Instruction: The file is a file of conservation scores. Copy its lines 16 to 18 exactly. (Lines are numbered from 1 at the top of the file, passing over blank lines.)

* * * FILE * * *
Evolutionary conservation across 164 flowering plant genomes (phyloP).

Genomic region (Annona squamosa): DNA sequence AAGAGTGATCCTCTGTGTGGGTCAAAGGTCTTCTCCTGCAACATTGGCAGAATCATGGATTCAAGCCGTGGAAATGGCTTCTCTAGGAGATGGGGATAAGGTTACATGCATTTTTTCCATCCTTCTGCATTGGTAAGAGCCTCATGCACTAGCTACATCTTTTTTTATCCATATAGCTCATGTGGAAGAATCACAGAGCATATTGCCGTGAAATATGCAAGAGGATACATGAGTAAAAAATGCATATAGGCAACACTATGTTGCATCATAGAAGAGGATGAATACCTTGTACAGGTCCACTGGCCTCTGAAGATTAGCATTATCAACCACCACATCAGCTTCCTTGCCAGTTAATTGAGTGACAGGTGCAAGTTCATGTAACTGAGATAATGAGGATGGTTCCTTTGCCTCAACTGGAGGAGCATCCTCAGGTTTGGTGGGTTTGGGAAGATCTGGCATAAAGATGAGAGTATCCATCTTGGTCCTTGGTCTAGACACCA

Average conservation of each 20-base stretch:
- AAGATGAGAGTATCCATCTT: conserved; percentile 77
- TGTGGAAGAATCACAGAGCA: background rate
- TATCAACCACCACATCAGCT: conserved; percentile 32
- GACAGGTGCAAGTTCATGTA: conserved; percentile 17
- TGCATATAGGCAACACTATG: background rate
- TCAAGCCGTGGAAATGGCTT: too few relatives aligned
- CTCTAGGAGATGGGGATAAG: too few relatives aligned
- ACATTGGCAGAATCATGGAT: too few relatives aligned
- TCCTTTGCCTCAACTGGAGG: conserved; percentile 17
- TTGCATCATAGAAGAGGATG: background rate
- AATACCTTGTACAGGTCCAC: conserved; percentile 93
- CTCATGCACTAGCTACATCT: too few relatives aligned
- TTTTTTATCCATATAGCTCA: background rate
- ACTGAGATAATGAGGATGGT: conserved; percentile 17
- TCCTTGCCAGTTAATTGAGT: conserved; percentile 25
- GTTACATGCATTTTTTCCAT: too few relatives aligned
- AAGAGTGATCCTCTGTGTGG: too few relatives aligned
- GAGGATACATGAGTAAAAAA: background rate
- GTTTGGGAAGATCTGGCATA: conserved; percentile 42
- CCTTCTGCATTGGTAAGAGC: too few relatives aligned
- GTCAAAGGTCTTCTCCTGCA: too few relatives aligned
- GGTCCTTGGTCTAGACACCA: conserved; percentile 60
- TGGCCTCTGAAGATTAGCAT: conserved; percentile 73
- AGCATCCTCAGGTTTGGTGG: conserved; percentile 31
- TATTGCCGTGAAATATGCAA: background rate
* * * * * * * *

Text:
- TTTTTTATCCATATAGCTCA: background rate
- ACTGAGATAATGAGGATGGT: conserved; percentile 17
- TCCTTGCCAGTTAATTGAGT: conserved; percentile 25